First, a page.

PR: As an immigrant in Oregon, I’ve always felt pretty conflicted. Once I actually understood my own culture and country’s history more deeply—in particular, Cambodia’s political ties with the US and what happened with the war in Cambodia—it really deepened the conflict that I felt towards the US. I had always grown up believing I was American and not knowing anything about Cambodia until I actually went to the country when I was sixteen. I discovered that the US engaged in secret bombings in Cambodia from 1968 until about 1973 along the border of Cambodia, which is where a lot of the Vietcong were hiding. The US intention was to rat out Vietcong soldiers during the Vietnam War, and the collateral damage was half a million Cambodians who died. When I understood my own history, that’s when I began to feel really sick to my stomach about the US’s role in the war in my own country.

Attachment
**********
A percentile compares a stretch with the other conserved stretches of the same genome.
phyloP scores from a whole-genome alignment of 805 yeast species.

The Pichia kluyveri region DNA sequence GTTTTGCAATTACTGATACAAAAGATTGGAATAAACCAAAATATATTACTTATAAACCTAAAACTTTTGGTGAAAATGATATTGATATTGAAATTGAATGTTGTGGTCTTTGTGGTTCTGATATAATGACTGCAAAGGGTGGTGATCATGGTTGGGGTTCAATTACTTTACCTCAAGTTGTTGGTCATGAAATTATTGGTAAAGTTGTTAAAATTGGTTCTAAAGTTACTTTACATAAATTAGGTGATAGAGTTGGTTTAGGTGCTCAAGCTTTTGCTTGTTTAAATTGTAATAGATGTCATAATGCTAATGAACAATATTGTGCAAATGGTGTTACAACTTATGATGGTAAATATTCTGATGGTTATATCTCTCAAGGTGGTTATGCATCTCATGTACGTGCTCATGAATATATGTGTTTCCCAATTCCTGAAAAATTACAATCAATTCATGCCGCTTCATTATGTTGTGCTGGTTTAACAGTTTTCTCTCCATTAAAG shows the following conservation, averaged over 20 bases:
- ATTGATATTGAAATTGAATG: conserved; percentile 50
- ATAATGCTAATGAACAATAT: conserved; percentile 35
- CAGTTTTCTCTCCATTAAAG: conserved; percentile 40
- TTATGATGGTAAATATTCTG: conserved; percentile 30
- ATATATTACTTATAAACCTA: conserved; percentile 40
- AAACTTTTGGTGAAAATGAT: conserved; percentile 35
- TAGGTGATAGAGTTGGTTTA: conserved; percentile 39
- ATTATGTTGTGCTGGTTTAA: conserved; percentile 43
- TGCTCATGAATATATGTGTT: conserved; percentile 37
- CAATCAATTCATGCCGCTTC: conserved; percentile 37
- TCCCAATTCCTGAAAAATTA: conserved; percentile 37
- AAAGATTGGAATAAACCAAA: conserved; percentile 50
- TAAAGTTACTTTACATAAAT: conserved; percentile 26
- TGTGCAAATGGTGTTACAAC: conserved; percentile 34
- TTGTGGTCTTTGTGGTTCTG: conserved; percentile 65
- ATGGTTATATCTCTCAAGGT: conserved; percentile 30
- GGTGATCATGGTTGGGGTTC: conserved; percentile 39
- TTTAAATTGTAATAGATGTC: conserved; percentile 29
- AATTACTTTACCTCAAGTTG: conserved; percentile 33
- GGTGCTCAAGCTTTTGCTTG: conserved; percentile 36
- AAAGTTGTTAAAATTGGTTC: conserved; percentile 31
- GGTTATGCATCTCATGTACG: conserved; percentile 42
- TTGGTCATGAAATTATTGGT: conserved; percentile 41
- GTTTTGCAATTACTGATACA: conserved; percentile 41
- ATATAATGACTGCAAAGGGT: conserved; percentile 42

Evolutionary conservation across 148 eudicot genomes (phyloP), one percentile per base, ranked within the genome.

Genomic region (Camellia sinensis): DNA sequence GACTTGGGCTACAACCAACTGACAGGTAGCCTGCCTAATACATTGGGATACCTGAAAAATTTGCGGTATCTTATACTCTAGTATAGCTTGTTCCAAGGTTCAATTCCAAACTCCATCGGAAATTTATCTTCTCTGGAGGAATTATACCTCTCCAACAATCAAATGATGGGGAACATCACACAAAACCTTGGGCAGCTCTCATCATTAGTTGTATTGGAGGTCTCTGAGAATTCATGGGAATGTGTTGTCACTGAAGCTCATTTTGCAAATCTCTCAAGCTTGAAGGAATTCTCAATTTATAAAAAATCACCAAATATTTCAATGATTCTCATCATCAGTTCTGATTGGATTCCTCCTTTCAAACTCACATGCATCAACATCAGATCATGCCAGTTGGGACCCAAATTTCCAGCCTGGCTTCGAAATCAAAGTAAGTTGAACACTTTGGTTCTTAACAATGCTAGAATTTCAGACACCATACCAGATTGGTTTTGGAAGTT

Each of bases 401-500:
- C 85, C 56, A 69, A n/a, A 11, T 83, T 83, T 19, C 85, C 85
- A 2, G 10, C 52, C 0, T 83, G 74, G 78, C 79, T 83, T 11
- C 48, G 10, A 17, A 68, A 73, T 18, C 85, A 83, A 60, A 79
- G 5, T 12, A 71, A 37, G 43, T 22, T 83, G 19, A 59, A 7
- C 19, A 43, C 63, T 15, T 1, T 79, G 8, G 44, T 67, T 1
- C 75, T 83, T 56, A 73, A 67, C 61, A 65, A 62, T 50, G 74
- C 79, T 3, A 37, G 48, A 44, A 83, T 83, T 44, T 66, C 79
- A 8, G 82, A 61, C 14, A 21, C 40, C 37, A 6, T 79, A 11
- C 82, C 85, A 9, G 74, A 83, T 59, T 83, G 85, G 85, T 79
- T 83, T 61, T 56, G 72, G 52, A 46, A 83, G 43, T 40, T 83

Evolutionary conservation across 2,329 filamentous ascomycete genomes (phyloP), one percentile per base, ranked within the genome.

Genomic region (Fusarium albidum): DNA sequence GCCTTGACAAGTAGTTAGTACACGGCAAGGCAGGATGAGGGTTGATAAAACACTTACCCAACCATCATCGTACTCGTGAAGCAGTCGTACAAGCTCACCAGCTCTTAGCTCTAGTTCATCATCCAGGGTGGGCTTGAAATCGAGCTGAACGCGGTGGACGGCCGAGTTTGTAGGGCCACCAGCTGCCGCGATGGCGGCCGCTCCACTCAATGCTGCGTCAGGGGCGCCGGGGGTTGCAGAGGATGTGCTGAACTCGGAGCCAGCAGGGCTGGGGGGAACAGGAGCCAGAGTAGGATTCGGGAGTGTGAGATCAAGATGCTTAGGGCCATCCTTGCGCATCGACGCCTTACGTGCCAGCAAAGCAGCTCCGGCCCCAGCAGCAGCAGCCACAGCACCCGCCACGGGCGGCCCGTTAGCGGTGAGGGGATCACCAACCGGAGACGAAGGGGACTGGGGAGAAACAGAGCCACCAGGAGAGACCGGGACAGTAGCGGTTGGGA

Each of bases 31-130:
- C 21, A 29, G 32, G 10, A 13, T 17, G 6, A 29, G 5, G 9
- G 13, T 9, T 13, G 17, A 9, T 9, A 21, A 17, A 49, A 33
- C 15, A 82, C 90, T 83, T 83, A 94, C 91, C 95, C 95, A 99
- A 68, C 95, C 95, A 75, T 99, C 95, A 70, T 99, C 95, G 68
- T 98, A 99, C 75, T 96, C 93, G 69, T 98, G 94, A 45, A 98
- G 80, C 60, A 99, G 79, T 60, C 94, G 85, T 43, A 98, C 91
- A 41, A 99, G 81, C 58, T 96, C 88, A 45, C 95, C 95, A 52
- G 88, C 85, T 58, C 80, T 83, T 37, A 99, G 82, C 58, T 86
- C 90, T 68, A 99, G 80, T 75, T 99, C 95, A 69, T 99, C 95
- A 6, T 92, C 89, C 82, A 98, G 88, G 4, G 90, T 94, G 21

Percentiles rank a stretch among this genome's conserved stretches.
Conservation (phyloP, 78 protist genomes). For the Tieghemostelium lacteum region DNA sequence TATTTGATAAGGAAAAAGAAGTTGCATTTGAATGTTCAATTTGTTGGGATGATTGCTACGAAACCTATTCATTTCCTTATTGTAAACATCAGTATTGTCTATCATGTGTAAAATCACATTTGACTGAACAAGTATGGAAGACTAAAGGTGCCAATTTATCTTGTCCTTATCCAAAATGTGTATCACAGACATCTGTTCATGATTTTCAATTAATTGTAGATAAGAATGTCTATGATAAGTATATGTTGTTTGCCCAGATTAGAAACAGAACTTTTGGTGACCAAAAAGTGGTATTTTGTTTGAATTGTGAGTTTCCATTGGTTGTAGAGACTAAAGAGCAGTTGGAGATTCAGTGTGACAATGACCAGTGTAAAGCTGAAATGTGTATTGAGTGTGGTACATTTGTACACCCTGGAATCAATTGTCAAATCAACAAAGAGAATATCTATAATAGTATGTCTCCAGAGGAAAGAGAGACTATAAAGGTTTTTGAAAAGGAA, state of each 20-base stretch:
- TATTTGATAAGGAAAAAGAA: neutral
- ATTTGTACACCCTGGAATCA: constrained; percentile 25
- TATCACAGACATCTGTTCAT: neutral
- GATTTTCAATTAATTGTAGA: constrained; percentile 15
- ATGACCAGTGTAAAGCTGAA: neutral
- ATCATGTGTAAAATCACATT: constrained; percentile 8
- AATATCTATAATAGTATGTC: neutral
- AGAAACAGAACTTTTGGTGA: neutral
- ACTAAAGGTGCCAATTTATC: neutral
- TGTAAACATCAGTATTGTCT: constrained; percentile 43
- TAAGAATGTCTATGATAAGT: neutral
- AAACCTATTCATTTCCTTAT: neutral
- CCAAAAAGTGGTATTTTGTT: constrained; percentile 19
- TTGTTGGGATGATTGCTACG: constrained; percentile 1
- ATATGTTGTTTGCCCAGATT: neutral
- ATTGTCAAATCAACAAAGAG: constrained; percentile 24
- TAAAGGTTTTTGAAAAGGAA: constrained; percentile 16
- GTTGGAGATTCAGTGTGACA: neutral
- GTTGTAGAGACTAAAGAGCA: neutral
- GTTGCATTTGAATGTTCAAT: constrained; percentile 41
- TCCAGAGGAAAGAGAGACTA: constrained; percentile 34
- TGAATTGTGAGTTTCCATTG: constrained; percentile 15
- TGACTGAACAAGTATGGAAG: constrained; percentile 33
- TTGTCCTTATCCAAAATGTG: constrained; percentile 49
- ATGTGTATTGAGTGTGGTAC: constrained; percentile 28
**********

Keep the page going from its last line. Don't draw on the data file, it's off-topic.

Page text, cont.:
Flash forward to 2016 and I’m covering the story about the hypocrisy of the United States admitting immigrants from places like China to basically to do sweat labor—work on the railroads, work on the farms—and yet not allowing immigrants the same rights that everybody else in America had, which is to say that Chinese immigrants were not allowed to own land. To me that was very heartbreaking. What really the drove the story home for me was when I came across a recorded interview with one of the hop pickers, Ming Kee, who was never able to own land and grew up on the hop fields since he was a boy. He’s who I started my story with, and when I listened to his interview as an older man, I heard something in his voice when he talked about how his family could never own the hop farms. He said in the interview it was for lack of resources but it was also the law, frankly speaking. Something in my heart just cracked and I got a little bit teary, and I usually don’t. I have the reputation that it’s hard to make me cry. That made me teary because I felt that everything about the story and early Chinese immigrants in Oregon is the opposite of what we know in America. What we know in America is that we live in a country where if you do work hard, you get ahead. And here we have an entire group of immigrants—not just the Chinese, but that’s who I focused on in this story. This story says that America is really not what it is; that you can work hard, but there will still be things, actual policies on paper, that prevent you from reaching the American dream. And I think that’s what I found particularly heartbreaking. It made me angry at our state, at our country. As a writer and reporter, you can’t put that on paper; you just put out the facts and hope that people can gather the same kind of sentiment or take-aways that you got from it.